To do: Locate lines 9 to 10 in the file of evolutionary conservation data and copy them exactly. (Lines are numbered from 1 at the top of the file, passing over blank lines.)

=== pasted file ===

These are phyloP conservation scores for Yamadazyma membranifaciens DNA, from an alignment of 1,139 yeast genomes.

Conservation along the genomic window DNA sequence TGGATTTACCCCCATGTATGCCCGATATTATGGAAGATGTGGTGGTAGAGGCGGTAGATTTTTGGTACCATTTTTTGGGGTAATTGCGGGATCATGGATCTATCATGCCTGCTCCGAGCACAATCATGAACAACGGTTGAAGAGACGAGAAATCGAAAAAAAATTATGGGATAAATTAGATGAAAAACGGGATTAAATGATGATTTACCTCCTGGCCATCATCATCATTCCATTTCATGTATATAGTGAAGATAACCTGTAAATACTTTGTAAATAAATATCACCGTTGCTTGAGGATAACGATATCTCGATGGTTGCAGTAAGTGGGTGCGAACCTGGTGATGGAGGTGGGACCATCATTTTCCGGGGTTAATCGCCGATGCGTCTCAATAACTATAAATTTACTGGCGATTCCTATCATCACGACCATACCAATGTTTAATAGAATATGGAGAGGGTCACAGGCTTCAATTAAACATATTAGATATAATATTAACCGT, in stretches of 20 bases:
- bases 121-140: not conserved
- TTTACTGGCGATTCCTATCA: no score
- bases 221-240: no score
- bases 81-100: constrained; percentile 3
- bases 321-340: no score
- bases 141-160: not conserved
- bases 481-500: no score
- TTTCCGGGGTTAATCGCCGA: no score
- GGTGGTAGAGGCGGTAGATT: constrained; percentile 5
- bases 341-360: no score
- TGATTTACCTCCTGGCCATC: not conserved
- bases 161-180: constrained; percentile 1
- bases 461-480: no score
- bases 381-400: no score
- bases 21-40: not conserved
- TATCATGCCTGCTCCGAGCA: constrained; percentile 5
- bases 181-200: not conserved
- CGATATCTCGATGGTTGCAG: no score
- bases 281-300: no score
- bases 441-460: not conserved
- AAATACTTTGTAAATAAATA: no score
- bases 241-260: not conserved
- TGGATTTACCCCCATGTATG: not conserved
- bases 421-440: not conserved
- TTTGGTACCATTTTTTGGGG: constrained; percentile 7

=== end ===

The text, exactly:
- bases 481-500: no score
- TTTCCGGGGTTAATCGCCGA: no score